YES! Carbohydrates (or carbs) fuel your body and your brain. In fact, your brain prefers glucose, a type of carbohydrate, over other fuels. The source of the carbohydrates you eat is the more important question. Sticking to whole foods like fruits and veggies, whole grains (breads, crackers, and pastas), and dairy will give you the most nutrients per carb and give you enough energy to get through the day!

Not in general, but most of us may benefit from limiting added sugars in our diets. There are two types of sugars: naturally occurring and added sugars. Naturally occurring sugars are sugars found naturally in foods, such as lactose in milk, and glucose and fructose in fruits. These sugars are not cause for concern, particularly because they come in a package of beneficial nutrients (such as fiber) and are found in foods such as fruits and veggies, beans, and whole grains associated with good health.

Added sugars are any sugars added to foods or beverages during processing, preparation or at the table. Examples of added sugars include brown sugar, brown rice syrup, beet sugar, cane sugar, corn syrup, dextrose, fructose, fruit juice concentrates, high-fructose corn syrup, honey, invert sugar, maple syrup, and molasses.

Some people view certain added sugars, like honey and maple syrup, as better than others because they are from a natural source; however, there are no health advantages to these sugars. All added sugars—no matter their source—add “empty calories” which means they add calories without nutritional benefit. Eating foods with added sugars may squeeze out other nutrient-rich foods, train us to avoid foods that aren’t as sweet, and cause swings in blood sugar. Additionally, excessive added sugars have been associated with negative health effects such as increased risk for heart disease. This is why keeping added sugars to a minimum is beneficial for good health.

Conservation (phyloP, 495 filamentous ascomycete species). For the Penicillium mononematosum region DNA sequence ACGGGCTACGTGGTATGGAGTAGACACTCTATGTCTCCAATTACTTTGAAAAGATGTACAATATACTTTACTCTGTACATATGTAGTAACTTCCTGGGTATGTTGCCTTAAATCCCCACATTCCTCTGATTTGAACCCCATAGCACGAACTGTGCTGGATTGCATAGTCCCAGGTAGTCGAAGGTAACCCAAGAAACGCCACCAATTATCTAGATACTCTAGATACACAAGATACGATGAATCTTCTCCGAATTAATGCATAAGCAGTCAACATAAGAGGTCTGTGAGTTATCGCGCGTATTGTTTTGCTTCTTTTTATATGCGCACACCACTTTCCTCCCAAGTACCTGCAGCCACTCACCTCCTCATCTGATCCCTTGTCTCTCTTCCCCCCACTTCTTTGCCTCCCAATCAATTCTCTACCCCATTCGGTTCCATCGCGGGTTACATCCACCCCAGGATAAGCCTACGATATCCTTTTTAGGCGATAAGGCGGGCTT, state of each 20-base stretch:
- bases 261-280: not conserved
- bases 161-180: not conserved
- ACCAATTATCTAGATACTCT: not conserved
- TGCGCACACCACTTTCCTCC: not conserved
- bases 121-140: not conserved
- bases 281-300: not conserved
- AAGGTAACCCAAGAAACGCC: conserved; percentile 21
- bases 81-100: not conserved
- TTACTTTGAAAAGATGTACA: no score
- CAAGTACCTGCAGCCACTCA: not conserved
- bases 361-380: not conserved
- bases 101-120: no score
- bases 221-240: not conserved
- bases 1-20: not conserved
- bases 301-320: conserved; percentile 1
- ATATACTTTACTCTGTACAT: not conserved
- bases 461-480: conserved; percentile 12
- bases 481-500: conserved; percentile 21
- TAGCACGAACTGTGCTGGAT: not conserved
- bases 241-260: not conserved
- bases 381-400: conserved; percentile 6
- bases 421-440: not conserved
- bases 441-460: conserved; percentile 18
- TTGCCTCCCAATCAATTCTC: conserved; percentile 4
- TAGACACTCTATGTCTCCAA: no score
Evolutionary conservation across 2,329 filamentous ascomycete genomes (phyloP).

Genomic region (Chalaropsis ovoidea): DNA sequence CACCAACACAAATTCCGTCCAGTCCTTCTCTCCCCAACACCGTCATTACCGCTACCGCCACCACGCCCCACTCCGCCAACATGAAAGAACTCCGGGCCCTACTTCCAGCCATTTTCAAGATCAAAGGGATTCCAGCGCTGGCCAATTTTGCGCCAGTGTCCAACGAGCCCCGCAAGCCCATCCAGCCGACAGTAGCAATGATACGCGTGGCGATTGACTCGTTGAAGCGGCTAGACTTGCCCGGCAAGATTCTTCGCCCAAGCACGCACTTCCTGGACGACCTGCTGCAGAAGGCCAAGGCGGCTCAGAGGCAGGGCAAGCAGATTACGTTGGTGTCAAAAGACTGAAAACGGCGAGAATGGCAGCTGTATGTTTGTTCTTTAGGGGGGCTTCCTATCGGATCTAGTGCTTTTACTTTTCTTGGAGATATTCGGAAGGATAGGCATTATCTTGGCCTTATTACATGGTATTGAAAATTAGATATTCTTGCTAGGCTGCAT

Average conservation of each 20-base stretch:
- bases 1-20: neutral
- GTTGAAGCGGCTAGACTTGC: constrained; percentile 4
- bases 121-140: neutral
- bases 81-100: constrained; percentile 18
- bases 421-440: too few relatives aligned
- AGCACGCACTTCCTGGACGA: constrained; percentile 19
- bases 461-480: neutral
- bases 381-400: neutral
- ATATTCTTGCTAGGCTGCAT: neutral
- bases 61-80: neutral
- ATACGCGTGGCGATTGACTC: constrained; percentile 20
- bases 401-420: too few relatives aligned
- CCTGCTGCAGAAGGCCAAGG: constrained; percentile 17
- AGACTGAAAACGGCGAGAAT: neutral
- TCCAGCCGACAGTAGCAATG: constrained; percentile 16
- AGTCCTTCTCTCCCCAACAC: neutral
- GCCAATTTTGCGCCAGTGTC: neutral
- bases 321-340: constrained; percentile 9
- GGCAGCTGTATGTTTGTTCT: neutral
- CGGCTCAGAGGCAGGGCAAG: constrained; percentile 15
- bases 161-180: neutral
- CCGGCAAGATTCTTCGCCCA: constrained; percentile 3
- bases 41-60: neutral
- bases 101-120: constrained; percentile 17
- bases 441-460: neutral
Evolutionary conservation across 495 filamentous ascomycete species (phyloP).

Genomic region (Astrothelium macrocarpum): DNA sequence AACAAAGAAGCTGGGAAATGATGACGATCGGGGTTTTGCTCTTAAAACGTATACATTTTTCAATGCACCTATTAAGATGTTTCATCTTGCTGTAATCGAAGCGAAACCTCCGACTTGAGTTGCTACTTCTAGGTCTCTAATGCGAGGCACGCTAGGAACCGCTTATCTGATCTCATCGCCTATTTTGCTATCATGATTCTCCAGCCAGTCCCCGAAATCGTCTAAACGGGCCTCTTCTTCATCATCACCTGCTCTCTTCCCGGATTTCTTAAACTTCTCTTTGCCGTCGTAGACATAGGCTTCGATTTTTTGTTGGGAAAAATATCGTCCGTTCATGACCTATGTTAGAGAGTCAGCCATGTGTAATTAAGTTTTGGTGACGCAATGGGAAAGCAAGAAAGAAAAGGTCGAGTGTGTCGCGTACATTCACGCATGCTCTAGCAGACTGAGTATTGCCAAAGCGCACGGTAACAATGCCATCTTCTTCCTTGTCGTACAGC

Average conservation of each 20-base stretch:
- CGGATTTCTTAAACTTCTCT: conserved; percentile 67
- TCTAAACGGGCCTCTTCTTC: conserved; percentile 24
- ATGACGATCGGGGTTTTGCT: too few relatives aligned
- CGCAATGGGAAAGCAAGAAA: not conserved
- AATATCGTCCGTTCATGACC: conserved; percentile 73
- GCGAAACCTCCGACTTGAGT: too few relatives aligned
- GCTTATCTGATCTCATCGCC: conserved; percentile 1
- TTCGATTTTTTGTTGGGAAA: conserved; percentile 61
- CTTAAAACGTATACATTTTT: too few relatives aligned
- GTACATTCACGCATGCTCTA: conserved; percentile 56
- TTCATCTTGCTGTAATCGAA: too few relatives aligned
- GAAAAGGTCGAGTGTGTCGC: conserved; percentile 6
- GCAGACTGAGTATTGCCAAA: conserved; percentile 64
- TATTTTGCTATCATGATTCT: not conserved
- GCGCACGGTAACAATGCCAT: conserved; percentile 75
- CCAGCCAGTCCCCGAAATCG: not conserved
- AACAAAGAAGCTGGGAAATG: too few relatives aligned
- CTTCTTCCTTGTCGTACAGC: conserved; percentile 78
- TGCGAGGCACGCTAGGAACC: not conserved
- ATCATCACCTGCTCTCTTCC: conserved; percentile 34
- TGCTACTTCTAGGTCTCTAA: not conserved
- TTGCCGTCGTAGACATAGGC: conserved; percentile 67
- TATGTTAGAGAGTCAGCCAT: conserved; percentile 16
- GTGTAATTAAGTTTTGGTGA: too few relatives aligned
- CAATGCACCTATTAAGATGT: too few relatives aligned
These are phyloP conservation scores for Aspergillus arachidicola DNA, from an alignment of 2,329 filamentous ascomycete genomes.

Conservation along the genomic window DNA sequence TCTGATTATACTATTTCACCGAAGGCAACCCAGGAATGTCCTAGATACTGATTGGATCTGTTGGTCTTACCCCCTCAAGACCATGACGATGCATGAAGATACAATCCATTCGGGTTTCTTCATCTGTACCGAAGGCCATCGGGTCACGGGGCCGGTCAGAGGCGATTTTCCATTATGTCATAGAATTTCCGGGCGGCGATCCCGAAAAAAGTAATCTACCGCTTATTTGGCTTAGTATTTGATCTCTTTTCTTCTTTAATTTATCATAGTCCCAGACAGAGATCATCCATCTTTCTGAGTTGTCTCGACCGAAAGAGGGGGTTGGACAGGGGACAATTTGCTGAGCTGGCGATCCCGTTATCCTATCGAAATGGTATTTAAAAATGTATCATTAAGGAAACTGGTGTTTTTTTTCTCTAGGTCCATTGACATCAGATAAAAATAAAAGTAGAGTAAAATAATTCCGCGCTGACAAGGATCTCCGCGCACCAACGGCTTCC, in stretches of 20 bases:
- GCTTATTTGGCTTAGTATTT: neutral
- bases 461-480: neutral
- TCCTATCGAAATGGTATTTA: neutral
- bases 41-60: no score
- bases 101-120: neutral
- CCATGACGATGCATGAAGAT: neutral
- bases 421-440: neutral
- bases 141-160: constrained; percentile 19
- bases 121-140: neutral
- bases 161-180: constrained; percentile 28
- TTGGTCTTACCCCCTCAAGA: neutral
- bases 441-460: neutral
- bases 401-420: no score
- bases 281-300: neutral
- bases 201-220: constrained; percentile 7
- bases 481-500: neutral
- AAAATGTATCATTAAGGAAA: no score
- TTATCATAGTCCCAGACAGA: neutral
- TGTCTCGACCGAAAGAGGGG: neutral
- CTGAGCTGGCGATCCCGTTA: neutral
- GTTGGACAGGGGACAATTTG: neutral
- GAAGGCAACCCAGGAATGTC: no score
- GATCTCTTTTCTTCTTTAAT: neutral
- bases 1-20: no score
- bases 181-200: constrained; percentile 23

While your individual protein needs should be discussed with your healthcare provider or Registered Dietitian, most Americans get enough total protein. On average, we meet the daily recommendation to prevent protein deficiency.

However, it may be beneficial to consider distributing your protein intake more evenly throughout the day. Most of us tend to get the bulk of our protein at dinner, with less at lunch and very little at breakfast. Research suggests that our bodies can only process a certain amount of protein at a time, so having more in one sitting may not have the same effect as spreading it out over the course of the day. The sweet spot appears to be about 25-30 grams per meal.

No! There are minimal differences in the nutrient content among the three. Most Americans do not eat enough fruits and veggies which means missing out on the health benefits. It’s important to eat 5 servings of fruits and veggies each day, so pick whichever one fits in your budget and lifestyle.

Whichever one you will eat that fits your own needs and preferences! Health experts recommend eating at least two servings of fish per week to support health, because doing so is associated with health benefits. Because each type of seafood offers a unique nutritional profile, eat a variety of seafood you enjoy to get a mix of nutrients that support good health (such as omega-3 fats, zinc, protein). While all seafood is nutritious, potential contaminants and sustainability are two factors some folks consider when deciding which kind to choose.

We understand concerns over contaminants—such as heavy metals, industrial chemicals, and pesticides —can deter folks from eating fish. Although excessive exposure to these contaminants over time can have negative health effects, health experts believe that, for most people, the benefits of eating a variety of seafood outweigh the risks. More specific recommendations exist for women who are pregnant or trying to become pregnant, women who are breastfeeding, and young children. Check out the FDA’s Advice about Eating Fish for more information.

When it comes to sustainability, choosing fish sourced in an environmentally friendly way is key. The Marine Stewardship Council defines sustainable fishing as leaving enough fish in the ocean, respecting habitats, and ensuring people who depend on fishing can maintain their livelihoods. Both wild-caught and farm-raised fish are healthy choices, and both can be sourced sustainably. For more information, check out the Monterey Bay Aquarium’s Seafood Watch Consumer Guide.

curved shadow

See all the ways we’re making a difference, together.